A friend recently asked me if I was going to do a walk or anything else to mark Pregnancy and Infant Loss Remembrance Day, which is today, October 15. Even though I had five miscarriages, for some reason I can’t seem to bring myself to “celebrate” this day. I think we are supposed to light a candle at 7 pm. I guess it’s just not my style.
It’s not like I am “over” what happened to me. Not by a longshot. So why can’t I take the time to remember? The truth is, I don’t need a day to remember. I remember it every day of the year.
My losses live inside me like a parasite or tumor. I have held it at bay so far, using my writing as a medicine to keep it in check. It’s always there, though, in the back of my mind. It’s present in how I parent.
So when someone tells me to light a candle, it’s just not something I care to do. If it works for you, that’s great. It’s just not my thing.
Coincidentally, my most traumatic loss, the miscarriage of my daughter at 17 weeks (it seemed like a stillbirth to me, but that label isn’t given until 20 weeks) occurred in October as well. October 28. I don’t remember the dates of my other miscarriages, just a vague recollection of the time of year it was. But October 28 stays with me. It was a couple of days before the freak October snowstorm, which I wrote about last year in The Huffington Post.
The next year, thankfully the only year afterward that I remained childless, I did not want to do anything depressing to mark the day. Some people have a cake, but that seemed too morbid to me. But neither could I handle doing nothing — I couldn’t stand to be alone with my thoughts. So, I had to do something. I decided, against my more pessimistic nature, to try to uplift the day by doing something fun. So I planned a night away in New York City for me and my husband. I found a deal on a room at the Waldorf Astoria. In the afternoon, we drove in and went to the Metropolitan Museum of Art. I needed to be surrounded by beautiful things, priceless things that didn’t know time or place. Things that had existed before me, before my loss, and would exist after I was gone as well.
They gave me perspective.
If you ever visit the Met, be sure to check out the rooftop bar, where my husband and I enjoyed a glass of wine and a gorgeous view of Central Park before heading to our hotel. The Waldorf is another timeless New York institution, where all manner of famous people have stayed. A pianist played in the lobby bar at a piano that once belonged to Cole Porter. Once again, this was someplace that was bigger than my own little life.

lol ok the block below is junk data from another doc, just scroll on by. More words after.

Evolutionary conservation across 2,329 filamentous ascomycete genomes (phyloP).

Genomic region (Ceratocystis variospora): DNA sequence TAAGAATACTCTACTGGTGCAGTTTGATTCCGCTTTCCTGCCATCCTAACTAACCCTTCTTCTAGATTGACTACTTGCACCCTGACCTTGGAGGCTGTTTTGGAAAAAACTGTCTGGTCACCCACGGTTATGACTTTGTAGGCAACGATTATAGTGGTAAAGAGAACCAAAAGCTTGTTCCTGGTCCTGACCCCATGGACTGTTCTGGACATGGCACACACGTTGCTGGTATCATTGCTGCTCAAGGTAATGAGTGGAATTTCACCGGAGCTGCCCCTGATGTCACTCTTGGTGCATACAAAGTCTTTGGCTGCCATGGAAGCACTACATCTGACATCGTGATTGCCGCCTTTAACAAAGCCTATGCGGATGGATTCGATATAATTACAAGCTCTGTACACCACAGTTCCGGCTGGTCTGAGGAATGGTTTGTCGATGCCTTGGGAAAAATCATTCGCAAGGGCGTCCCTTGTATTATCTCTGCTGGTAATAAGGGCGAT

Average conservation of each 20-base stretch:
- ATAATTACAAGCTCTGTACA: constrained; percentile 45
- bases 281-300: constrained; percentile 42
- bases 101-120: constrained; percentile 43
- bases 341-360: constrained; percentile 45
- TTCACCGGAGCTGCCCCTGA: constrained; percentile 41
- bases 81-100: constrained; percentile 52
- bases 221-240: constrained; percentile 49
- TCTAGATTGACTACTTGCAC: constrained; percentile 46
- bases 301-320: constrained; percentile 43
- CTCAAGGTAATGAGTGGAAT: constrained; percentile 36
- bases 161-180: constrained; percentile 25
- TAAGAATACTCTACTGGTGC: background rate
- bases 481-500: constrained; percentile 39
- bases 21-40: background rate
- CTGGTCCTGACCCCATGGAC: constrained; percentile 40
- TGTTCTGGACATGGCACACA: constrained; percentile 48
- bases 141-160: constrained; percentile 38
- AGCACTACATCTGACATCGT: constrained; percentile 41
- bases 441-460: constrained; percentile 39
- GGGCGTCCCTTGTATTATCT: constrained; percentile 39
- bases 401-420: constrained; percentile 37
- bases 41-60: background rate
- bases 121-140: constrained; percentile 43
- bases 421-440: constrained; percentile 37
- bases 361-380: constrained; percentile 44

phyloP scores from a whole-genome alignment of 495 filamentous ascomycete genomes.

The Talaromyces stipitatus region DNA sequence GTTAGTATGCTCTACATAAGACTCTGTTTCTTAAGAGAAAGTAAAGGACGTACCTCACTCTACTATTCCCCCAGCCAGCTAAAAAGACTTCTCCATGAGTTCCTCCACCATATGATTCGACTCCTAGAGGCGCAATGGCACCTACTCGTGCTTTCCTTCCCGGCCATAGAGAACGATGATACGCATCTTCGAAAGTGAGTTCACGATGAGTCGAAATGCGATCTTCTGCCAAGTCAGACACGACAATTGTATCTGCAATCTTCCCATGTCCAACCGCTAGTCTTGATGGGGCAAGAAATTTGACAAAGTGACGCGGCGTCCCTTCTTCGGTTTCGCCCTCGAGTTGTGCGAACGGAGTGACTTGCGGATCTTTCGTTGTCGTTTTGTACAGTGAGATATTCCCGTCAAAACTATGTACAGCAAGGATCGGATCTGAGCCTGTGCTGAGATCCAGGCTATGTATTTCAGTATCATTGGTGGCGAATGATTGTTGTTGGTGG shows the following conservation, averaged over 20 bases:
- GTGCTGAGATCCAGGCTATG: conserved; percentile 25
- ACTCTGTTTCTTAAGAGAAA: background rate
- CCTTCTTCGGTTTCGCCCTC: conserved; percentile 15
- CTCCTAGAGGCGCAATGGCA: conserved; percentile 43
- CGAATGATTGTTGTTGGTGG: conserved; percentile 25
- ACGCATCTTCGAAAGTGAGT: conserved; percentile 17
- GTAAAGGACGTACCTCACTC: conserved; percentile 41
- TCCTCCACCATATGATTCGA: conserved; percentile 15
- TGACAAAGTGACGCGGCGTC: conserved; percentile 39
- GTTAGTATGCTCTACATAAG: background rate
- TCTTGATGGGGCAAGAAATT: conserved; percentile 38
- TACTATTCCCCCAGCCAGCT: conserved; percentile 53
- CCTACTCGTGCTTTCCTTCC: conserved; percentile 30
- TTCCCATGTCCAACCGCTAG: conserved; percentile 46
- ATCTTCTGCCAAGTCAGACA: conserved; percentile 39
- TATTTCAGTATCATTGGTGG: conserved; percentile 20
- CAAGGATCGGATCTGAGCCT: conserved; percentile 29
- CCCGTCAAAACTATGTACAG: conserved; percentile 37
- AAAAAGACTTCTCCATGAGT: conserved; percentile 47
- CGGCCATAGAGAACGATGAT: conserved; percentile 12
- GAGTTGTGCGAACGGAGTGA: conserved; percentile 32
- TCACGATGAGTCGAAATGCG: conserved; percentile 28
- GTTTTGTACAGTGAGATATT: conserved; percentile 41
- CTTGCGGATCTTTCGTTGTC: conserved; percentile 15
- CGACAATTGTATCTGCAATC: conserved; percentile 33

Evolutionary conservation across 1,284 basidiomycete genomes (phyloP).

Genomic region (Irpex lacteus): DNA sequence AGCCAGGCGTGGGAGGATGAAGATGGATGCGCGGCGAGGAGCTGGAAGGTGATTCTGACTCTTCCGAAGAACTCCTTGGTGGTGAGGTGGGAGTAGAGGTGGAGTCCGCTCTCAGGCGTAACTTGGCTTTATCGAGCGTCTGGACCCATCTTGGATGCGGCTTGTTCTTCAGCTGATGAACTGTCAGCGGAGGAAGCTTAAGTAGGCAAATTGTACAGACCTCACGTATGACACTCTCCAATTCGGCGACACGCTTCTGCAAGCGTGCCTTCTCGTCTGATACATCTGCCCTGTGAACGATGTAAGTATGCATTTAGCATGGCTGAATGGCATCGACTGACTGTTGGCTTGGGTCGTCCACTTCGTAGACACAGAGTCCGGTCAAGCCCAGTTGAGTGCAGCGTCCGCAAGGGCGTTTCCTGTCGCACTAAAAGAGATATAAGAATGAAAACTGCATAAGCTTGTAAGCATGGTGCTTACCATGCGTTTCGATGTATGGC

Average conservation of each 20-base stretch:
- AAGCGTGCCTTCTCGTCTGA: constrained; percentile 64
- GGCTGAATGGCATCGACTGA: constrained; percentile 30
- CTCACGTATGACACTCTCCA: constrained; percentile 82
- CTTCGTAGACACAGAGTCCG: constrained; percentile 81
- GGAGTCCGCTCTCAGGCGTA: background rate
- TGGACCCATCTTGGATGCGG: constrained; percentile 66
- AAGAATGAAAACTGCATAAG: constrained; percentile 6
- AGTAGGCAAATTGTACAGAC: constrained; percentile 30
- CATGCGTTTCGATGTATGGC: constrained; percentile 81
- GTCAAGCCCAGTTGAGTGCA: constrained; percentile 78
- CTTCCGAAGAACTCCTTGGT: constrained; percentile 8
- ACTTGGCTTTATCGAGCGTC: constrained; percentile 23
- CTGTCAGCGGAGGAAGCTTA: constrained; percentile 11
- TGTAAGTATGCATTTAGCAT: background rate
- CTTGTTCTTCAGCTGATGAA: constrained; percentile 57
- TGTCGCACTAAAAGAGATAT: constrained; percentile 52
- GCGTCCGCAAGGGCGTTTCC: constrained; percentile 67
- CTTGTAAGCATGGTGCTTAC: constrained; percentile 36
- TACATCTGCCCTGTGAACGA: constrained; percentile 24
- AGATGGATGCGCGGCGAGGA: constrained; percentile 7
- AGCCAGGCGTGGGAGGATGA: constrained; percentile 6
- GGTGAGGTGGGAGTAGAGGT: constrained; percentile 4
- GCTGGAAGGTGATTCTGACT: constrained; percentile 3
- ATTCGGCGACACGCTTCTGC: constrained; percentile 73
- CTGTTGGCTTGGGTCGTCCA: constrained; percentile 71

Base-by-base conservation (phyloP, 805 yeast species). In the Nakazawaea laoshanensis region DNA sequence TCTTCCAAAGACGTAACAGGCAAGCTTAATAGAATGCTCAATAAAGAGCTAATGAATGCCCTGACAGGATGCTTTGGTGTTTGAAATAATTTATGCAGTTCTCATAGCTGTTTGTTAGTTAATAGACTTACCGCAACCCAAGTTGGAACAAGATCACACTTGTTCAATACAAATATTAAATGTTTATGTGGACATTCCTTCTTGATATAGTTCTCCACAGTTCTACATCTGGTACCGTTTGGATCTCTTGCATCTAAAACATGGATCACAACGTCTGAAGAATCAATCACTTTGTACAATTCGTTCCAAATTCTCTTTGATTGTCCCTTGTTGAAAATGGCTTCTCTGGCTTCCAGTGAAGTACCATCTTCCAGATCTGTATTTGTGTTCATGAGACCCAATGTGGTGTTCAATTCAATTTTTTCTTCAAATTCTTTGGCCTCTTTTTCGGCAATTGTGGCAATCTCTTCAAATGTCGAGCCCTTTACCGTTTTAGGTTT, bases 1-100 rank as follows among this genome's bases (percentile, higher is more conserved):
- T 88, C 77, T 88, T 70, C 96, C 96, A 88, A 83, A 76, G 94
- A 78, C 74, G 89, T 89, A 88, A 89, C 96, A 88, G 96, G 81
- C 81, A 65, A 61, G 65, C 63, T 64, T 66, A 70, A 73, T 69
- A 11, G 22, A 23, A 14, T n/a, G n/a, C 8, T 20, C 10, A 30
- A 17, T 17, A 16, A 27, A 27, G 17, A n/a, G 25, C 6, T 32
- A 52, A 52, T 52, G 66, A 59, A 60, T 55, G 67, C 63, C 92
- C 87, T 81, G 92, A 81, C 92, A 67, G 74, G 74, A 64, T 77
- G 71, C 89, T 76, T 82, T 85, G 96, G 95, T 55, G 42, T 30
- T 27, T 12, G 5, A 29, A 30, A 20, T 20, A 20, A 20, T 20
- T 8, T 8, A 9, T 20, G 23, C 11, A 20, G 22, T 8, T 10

We checked in to our luxurious room, fairly sizable for a NYC hotel, and got ready for dinner. We went to a swanky Greek restaurant, crowded and noisy and full of life. I was smiling. I was not depressed. It was amazing.
We made our way home and prepared for the big storm that was to hit the next day. Hurricane Sandy. One year after the freak snowstorm, another weird weather incident was about to happen. The coincidence was unnerving. But this time, instead of it being the worst day of my life, I was buoyed by our weekend away, a reaffirmation of our life, our marriage and the goodness of the world. I felt that life was still worth living.
Two months later, I conceived our son.
A year later in a sleep-deprived haze, I looked up from breastfeeding my newborn and asked my husband, “Do you know what today is?” “Yes,” was all he needed to say. I felt a twinge of guilt that we hadn’t done anything to remember our daughter on the day she was born. But I knew that I hadn’t really forgotten. Maybe, thanks to my son, I had simply found a way to move on.
Fellow miscarriage survivors, how do you deal with your grief? Will you do anything to mark Pregnancy and Infant Loss Remembrance Day?